It's that time again! The end-of-season plants are on sale at your favorite nursery and at the big box stores. But how can you make sure that those bargain plants really are a good deal? In other words, will the plants live or be a waste of your money?
Often I'm asked if the drastically discounted plants on sale at garden centers worth the money? As long as the plants’ conditions are fair—not thriving, but not quite on death's door—I always shop the sale table.
I may have to work a little harder with them to get them established, but the work is worth it. And it's fun.
Nurseries often discount plants that have finished blooming or just look small compared to newer arrivals. Even annuals can go on drastic discount. I once planted a large part of a new garden with free, cast-off annuals. Some were spindly, leggy, bug infested or just sad looking. I cut them back, hosed off the pests, fed and babied them for two weeks. That turned out to be a stunning garden.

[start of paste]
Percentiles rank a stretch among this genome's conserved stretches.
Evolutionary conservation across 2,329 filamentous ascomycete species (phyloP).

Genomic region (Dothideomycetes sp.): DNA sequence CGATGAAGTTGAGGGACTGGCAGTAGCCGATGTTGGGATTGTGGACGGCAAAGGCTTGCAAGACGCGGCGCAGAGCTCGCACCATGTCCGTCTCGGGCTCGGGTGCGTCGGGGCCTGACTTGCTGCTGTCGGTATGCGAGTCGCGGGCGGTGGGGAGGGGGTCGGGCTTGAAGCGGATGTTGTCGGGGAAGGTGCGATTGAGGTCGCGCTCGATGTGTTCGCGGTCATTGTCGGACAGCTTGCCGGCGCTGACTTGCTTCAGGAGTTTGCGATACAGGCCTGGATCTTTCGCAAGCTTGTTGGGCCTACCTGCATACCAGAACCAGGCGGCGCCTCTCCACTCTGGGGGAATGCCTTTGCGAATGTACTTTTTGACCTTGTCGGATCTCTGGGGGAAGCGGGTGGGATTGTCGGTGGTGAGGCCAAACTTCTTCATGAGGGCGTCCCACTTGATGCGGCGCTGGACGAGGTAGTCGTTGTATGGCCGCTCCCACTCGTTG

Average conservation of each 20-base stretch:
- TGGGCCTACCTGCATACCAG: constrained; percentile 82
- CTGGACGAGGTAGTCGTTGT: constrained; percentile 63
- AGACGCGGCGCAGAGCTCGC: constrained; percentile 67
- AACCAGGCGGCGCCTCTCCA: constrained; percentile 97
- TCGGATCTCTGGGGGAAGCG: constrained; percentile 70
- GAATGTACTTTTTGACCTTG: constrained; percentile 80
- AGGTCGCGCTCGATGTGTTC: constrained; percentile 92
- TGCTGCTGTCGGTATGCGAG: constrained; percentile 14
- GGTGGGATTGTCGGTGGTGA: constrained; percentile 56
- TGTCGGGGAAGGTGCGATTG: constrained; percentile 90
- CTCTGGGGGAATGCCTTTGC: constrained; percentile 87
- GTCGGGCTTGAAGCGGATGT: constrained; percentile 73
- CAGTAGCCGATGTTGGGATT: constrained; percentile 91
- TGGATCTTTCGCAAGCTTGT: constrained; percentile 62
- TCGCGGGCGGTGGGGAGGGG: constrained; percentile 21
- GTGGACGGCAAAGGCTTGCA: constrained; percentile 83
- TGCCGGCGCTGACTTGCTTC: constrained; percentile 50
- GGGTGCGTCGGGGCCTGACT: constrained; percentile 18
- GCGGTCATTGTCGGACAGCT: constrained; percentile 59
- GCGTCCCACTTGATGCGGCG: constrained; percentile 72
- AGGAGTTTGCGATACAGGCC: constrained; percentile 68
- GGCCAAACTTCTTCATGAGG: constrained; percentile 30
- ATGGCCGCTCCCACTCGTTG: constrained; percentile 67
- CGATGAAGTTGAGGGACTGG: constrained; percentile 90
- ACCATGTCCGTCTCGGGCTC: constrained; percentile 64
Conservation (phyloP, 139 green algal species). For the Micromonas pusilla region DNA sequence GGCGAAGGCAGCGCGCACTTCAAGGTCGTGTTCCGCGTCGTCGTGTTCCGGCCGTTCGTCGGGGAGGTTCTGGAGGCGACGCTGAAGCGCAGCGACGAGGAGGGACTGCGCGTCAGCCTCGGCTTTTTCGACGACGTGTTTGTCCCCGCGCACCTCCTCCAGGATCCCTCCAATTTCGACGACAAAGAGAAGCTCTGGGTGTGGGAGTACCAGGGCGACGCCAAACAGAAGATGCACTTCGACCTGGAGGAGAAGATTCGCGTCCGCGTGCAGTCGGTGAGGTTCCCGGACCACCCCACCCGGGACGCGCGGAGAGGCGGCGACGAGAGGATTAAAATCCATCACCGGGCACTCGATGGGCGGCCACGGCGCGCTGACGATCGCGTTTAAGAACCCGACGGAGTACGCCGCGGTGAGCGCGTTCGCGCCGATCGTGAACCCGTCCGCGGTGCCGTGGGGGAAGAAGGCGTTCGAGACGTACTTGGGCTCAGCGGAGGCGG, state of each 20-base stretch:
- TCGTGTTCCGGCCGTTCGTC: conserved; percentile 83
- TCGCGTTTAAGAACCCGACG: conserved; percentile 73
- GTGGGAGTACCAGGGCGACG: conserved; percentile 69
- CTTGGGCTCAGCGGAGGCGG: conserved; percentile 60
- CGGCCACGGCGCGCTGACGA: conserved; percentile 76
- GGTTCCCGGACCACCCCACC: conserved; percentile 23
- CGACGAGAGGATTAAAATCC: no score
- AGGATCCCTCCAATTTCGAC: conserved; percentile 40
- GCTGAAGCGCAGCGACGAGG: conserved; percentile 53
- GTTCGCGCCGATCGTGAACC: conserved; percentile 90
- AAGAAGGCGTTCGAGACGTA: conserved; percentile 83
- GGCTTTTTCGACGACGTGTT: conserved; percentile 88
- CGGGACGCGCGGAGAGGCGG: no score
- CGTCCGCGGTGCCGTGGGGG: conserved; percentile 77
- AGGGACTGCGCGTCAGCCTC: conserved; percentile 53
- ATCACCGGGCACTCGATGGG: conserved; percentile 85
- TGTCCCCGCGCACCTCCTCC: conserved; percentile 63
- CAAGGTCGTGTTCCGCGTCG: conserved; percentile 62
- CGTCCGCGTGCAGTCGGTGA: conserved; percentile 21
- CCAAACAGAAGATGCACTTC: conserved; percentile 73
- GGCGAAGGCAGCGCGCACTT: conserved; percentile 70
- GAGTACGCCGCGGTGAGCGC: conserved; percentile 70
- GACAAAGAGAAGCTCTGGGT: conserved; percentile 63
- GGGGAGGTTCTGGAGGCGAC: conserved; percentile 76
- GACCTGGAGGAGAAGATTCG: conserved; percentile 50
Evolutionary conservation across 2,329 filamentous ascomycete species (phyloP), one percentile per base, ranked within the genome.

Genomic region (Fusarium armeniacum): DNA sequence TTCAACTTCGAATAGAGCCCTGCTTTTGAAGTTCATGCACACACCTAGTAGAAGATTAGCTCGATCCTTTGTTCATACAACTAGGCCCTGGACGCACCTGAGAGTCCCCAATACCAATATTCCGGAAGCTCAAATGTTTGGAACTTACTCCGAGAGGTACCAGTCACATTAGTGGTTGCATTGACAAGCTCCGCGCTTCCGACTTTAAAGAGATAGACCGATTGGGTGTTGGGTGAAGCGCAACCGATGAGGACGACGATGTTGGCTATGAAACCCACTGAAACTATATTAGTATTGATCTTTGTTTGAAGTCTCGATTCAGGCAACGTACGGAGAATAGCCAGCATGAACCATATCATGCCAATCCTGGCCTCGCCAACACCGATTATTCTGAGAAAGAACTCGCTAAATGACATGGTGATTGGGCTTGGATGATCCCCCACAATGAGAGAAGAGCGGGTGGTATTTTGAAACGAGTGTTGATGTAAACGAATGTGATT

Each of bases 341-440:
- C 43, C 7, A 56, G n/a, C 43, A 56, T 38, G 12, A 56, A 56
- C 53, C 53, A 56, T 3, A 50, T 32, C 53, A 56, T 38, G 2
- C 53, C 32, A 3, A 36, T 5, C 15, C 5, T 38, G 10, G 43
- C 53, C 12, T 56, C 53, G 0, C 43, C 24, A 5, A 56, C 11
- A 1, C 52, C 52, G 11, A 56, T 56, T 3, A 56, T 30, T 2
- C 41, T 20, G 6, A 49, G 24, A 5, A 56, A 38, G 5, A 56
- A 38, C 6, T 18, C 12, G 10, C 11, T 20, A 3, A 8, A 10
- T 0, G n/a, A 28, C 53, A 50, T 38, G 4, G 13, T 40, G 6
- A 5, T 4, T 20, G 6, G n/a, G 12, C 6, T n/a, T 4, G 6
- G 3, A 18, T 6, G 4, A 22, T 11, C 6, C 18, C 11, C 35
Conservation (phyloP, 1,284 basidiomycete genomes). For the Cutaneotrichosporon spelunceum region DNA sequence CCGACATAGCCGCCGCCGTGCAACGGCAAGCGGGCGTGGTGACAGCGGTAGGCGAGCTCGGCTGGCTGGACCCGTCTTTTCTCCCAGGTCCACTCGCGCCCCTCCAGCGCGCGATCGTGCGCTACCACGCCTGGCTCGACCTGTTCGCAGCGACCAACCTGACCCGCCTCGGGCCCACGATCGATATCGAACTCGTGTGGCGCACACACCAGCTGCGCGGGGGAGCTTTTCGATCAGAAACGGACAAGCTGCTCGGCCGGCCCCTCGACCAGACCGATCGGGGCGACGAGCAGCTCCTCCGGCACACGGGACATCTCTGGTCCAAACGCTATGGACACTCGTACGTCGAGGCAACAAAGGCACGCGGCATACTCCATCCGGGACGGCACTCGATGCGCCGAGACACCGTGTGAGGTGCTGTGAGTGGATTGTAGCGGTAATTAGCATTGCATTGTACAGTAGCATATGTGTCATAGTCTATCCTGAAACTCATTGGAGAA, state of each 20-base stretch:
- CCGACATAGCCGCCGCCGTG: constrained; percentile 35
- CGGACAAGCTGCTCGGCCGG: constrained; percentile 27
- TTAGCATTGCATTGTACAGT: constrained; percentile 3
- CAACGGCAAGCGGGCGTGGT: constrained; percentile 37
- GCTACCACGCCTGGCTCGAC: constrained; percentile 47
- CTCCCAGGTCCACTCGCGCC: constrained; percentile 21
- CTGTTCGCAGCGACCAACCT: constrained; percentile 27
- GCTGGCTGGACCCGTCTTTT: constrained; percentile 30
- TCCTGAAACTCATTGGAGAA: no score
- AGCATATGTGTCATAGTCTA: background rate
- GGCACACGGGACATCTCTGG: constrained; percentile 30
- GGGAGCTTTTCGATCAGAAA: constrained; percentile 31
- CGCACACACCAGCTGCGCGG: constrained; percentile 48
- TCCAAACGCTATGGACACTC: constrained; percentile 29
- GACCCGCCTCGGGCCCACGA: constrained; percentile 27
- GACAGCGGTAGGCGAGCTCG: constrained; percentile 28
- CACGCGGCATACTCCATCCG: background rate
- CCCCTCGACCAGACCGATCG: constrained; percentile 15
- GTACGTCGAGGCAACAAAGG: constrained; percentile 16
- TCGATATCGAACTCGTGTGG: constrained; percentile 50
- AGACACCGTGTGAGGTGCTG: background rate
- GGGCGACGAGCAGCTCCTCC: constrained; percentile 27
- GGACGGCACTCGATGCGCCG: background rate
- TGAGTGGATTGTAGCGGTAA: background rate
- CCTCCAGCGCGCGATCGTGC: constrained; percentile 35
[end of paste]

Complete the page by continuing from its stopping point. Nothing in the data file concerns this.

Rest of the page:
Perennials are even easier to rehabilitate, because you have time on your side. I remove any damaged stems and leaves. If I suspect disease or pests, I treat the plant accordingly. I set it aside to ensure the problem is resolved before adding the plant to the garden.
Here's the key: Plant that bargain perennial early enough in the fall for its roots to take hold—about six weeks before your expected first frost). Protect its crown from winter damage (leave its stems standing and apply mulch after the ground freezes. It'll likely return in the spring!